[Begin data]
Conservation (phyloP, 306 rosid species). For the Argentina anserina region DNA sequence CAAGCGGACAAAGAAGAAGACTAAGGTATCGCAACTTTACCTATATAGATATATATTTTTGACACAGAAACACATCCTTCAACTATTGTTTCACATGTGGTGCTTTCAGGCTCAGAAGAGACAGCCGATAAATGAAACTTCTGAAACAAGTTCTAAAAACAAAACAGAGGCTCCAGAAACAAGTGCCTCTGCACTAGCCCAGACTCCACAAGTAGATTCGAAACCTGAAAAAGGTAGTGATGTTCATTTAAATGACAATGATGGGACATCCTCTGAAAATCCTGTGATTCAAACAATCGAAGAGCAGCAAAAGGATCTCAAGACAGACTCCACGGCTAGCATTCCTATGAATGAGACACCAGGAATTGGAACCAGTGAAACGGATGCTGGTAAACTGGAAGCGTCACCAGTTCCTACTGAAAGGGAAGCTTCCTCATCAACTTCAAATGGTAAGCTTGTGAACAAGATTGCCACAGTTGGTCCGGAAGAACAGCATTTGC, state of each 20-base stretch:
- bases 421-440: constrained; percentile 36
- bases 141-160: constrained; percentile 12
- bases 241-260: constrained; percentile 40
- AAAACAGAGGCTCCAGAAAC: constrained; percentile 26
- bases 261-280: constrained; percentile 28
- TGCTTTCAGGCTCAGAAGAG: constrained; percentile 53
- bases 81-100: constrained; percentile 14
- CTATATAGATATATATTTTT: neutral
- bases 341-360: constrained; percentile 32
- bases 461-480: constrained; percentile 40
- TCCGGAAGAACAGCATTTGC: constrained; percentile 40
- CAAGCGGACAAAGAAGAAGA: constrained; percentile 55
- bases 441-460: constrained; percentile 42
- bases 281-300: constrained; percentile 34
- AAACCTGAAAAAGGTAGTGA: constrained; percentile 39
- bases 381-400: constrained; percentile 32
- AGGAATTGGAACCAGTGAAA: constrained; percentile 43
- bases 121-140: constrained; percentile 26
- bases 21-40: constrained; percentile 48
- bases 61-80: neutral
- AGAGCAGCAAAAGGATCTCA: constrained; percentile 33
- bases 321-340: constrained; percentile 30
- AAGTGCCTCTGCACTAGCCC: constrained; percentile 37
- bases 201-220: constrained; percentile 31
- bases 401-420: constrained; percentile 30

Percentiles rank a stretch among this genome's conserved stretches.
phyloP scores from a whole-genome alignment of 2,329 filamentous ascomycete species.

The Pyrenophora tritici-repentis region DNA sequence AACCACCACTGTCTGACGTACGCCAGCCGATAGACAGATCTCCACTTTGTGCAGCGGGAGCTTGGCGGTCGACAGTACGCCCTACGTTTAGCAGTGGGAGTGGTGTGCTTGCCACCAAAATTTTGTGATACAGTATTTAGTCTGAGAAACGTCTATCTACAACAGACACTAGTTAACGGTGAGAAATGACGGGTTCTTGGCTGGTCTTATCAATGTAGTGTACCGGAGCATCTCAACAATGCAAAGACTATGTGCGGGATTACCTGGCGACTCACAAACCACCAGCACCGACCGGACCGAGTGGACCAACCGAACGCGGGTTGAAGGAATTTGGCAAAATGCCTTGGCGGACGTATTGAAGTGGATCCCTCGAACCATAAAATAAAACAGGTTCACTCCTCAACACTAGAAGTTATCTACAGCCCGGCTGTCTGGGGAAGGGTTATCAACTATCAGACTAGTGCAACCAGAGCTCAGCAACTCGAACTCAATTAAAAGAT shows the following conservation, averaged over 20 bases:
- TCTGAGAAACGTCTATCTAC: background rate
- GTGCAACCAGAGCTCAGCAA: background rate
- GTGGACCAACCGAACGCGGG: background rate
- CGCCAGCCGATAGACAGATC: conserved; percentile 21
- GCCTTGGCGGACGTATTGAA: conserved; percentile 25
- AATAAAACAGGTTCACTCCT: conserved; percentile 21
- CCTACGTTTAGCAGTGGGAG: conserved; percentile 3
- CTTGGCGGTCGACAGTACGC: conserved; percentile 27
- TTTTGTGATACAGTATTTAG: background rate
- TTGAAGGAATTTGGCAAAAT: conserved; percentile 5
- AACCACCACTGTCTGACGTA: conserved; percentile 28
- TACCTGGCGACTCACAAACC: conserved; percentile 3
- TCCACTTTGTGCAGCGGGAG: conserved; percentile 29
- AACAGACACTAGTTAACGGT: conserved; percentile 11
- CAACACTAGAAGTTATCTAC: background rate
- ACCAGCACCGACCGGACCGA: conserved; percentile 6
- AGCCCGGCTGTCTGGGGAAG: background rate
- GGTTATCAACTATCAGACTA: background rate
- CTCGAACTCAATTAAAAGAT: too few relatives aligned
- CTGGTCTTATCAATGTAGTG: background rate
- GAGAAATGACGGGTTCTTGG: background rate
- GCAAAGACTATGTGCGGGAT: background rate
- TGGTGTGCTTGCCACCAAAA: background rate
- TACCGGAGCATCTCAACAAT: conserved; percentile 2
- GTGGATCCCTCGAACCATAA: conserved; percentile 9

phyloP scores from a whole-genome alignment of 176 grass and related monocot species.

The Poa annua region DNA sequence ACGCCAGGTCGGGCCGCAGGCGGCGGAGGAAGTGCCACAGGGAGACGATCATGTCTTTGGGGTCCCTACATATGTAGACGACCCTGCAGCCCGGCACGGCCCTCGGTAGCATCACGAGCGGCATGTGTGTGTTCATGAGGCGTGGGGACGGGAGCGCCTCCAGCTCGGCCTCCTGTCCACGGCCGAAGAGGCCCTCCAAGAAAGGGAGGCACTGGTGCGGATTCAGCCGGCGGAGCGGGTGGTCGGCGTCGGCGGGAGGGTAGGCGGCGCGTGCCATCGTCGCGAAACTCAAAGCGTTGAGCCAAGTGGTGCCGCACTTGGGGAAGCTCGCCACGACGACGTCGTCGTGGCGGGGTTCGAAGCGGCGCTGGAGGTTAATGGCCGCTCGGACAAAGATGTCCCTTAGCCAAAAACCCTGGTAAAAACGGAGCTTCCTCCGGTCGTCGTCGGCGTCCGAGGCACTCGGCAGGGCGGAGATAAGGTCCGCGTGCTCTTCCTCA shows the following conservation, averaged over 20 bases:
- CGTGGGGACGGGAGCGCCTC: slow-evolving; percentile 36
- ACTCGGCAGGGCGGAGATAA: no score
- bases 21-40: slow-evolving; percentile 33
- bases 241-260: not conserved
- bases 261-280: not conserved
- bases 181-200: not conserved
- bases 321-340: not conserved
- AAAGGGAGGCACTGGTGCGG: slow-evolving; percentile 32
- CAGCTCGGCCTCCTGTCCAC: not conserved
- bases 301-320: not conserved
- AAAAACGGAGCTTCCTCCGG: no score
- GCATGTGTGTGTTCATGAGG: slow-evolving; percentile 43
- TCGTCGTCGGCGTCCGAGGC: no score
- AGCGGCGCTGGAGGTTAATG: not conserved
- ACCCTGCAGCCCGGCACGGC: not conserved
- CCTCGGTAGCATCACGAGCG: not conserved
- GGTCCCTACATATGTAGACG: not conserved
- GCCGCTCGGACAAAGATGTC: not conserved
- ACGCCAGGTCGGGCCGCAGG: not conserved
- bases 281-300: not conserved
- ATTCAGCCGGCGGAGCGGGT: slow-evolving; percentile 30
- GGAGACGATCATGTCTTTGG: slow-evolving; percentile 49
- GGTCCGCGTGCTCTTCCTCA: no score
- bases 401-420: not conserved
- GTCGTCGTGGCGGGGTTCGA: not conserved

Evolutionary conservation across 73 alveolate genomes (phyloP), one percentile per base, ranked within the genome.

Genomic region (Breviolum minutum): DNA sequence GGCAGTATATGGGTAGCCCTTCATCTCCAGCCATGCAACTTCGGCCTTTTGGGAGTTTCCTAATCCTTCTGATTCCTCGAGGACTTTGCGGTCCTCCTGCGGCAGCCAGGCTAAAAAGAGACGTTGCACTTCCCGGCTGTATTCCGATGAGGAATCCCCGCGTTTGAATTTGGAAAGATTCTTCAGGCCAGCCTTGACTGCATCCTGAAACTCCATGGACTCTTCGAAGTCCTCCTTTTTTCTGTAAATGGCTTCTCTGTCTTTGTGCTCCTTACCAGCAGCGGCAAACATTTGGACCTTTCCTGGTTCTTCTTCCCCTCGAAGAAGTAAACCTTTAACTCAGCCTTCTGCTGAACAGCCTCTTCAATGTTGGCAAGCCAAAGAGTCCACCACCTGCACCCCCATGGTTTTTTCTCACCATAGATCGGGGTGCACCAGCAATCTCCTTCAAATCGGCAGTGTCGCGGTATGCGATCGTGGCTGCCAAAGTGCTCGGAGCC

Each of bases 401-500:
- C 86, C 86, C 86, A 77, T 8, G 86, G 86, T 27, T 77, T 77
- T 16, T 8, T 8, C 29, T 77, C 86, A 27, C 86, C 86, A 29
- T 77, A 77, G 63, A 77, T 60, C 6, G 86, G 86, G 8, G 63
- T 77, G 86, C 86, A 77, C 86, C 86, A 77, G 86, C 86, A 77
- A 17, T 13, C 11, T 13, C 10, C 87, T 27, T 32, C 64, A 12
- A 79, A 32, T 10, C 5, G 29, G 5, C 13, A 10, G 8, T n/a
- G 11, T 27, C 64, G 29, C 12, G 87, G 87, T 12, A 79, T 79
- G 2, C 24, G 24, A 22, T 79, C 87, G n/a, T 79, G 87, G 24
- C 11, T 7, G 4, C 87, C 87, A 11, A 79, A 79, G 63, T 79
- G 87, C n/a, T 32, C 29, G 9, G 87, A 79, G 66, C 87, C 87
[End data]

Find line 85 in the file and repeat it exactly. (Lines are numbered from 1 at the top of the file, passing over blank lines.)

- C 86, C 86, C 86, A 77, T 8, G 86, G 86, T 27, T 77, T 77